Education is very costly and quality education is even more expensive.
Our people certainly know better when they say: “If you think education is too expensive, then try ignorance.” Anyone with a modicum of intellectual capacity would not need further explanation as to the direct connection between national well being and the quality of education in place.
It is no accident that all the successful countries of the world today are those that have invested heavily in the education of their children while the most underdeveloped ones are those with the lowest per capital investment in education and, sadly, Nigeria is one of them.
I must confess my embarrassment by the present Academic Staff Union of Universities strike which has seen our campuses shutdown for weeks with no hope in sight for immediate resolution. The case of ASUU is an old one; but for a willful disregard of scholarship, the last thing anyone who has the interest of the nation at heart would like to see is the closure of schools, the real source of energy for the eventual development of the country from a backward import-consuming society to one that can sustain herself with her own resources.
If ASUU has proved in any way unwilling to bend on its demands, the rational expectation should be that the government will voluntarily meet them at the middle and then seek some beneficial way forward. Unfortunately, any hope of a mature and altruistic approach to the problem diminished last week when the Minister of Finance, the de facto but unelected Prime Minster of this administration, Dr. Okonjo-Iweala, announced that the government cannot afford to meet the N92 billion being demanded by ASUU as the minimum requirement for the termination of the ongoing strike.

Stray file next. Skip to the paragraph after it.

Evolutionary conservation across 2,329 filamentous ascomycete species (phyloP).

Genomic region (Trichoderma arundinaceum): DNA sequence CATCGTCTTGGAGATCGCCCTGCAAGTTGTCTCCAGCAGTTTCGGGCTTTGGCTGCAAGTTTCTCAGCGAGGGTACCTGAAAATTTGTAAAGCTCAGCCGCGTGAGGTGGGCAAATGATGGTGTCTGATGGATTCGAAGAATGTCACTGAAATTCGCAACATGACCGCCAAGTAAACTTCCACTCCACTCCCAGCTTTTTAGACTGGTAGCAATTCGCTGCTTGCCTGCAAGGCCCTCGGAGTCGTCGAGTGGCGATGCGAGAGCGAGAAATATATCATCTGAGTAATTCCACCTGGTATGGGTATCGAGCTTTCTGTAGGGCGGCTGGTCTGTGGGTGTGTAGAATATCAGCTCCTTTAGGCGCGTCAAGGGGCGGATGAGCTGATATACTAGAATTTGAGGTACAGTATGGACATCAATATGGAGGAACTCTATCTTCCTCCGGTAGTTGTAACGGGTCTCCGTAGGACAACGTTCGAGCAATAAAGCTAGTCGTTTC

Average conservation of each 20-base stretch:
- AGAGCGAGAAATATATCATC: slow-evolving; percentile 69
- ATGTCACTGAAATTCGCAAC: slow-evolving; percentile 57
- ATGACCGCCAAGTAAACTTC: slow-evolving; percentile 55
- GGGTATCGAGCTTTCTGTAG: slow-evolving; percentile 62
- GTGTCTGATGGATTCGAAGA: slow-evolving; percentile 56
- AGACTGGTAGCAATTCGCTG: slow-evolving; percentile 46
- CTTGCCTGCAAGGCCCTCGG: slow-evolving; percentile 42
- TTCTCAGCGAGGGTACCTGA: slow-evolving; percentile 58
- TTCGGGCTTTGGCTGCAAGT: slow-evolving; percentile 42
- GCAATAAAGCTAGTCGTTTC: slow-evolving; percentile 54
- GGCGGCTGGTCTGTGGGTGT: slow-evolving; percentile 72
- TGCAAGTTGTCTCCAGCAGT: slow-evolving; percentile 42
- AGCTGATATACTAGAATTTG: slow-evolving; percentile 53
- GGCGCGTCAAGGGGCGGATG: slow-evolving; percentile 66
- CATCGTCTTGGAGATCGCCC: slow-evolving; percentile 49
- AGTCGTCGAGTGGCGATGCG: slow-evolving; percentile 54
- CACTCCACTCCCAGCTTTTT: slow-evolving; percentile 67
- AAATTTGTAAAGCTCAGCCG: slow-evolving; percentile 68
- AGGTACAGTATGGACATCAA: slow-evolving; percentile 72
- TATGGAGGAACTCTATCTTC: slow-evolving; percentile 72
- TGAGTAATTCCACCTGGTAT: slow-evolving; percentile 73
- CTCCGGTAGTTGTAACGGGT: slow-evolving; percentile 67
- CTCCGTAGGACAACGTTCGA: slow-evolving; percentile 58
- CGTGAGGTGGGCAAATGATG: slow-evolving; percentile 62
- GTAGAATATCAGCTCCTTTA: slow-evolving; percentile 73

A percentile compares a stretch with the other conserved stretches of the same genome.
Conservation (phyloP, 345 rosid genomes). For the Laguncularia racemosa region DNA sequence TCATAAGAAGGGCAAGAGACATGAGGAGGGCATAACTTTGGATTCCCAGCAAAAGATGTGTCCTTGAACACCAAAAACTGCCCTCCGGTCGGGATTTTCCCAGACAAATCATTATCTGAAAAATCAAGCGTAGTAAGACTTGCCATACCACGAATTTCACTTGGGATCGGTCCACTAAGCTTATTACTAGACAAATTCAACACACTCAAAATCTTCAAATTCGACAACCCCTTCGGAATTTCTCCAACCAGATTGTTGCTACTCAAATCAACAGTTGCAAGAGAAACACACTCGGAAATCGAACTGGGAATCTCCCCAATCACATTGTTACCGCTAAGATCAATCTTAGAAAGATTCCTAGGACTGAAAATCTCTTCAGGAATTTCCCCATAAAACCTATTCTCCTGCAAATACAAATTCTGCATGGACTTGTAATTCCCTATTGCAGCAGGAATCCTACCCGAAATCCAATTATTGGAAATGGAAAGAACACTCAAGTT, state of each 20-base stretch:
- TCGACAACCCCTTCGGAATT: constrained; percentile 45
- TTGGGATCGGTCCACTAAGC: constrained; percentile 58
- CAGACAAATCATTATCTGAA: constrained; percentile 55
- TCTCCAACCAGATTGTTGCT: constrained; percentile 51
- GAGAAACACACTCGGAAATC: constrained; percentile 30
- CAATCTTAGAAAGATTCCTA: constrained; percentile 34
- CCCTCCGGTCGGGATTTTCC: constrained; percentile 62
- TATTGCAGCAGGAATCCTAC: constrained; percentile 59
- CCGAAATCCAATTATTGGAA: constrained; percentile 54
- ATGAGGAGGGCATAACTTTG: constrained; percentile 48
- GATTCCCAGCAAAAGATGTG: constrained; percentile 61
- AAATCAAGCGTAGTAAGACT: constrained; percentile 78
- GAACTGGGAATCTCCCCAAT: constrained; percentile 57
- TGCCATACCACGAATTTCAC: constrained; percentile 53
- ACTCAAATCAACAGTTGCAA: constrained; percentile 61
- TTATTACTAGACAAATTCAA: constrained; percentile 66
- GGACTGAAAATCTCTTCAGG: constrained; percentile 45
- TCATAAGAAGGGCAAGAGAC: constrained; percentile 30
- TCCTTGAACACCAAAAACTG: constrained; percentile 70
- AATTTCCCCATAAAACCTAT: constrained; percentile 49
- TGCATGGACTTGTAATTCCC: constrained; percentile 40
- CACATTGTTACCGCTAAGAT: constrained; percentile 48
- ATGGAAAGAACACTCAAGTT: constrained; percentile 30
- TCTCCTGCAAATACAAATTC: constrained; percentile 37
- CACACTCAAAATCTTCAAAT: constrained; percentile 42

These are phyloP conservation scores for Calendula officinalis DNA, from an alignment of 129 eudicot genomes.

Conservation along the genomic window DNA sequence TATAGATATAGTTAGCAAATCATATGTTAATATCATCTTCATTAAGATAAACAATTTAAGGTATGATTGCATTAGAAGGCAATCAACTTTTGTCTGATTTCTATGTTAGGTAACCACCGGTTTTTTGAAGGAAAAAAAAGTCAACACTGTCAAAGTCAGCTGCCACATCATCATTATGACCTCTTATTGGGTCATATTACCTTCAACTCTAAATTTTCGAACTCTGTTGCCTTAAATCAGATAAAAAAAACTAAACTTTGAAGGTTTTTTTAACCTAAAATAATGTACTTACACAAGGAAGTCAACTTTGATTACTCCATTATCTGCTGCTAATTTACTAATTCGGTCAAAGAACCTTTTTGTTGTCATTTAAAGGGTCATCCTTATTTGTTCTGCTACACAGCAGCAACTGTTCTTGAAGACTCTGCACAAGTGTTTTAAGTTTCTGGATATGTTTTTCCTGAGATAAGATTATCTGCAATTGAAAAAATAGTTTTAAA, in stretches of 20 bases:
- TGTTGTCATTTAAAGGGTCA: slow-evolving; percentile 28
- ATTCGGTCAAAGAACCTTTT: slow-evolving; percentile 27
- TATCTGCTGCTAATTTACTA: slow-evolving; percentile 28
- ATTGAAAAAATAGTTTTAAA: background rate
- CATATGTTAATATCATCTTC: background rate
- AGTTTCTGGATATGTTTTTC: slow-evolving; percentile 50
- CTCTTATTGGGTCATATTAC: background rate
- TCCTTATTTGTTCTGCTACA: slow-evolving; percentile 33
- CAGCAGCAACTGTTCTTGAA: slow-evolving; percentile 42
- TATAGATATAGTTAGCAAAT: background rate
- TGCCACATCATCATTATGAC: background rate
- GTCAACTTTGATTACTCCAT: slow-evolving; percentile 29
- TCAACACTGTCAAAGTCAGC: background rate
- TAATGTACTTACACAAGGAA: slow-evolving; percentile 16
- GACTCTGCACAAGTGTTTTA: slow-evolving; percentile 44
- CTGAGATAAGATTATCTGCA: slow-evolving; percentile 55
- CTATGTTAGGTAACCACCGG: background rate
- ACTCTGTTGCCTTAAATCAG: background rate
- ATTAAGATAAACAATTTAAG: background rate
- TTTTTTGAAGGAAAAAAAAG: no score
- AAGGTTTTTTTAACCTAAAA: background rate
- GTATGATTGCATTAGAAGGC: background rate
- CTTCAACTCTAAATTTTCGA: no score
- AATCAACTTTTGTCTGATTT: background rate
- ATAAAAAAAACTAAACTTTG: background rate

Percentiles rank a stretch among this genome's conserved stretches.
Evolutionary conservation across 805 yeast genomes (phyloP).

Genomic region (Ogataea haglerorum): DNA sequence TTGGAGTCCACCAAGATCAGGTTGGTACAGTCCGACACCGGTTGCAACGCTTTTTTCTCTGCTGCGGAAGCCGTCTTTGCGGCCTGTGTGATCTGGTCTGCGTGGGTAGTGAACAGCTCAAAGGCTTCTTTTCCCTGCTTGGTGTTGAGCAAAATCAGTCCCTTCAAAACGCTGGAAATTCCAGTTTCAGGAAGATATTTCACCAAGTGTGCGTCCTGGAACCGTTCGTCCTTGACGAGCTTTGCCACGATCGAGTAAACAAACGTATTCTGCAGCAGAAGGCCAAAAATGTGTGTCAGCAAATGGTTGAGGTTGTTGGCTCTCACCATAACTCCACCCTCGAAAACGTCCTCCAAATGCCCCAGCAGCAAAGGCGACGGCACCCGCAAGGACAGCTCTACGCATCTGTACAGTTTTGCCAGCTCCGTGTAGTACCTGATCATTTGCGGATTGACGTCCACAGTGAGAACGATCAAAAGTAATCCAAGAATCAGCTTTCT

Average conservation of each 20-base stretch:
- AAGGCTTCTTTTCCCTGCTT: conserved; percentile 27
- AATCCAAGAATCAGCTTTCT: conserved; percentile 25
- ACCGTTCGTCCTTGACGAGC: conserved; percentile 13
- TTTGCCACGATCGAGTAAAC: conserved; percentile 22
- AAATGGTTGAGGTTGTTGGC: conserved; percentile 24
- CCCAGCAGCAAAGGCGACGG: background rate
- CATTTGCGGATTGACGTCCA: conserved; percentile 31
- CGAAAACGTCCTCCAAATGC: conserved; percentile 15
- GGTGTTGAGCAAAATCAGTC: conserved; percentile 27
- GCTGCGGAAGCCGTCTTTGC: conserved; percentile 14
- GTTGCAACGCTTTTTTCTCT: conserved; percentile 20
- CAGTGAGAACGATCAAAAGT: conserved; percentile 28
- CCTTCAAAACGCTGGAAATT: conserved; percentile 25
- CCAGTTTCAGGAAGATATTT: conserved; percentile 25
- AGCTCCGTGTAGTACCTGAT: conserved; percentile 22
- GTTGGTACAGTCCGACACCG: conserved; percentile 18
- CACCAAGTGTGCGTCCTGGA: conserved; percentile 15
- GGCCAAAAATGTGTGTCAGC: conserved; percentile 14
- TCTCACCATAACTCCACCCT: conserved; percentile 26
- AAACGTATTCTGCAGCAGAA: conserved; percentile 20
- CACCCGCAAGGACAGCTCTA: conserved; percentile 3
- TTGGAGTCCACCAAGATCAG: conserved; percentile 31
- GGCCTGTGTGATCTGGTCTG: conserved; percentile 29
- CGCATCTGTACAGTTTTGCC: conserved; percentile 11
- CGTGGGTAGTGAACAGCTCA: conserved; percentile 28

To uneducated Nigerians, the figures she quoted would sound too much, thereby painting the academic union in a bad light. But for those who are educated enough, they certainly know that no amount is too much to be invested in the education of the nation’s youths who are indeed the future of the country. The opportunity cost of massive investment in education is the promotion of massive ignorance, poverty and societal underdevelopment.
My little surprise is occasioned by the fact Dr. Okonjo-Iweala is a beneficiary of some of the best education money can buy. As a Harvard educated lady, I need not remind her that the figure she has quoted fiendishly to scare Nigerians will clearly pale into nothing when compared to what is poured into Harvard alone every year by way of endowment and research grants. As a beneficiary of Harvard’s esteemed education, I cannot but personally feel ashamed that anyone who has seen the way other nations have invested and are still investing in education could stand up and say that too much is being invested in our youths.
If indeed it is that meagre N92 billion that is needed to bring back our campuses to some degree of functionality, then we should all be ashamed that we have opted for ignorance as a nation because education is “too expensive”. My understanding of the situation on ground is that we actually need to spend multiples of that sums annually if we are to minimally get near what universities should be. It is Economics 101 that in no time we shall be reaping bountiful results in such investments in the form a better society peopled by knowledgeable citizens.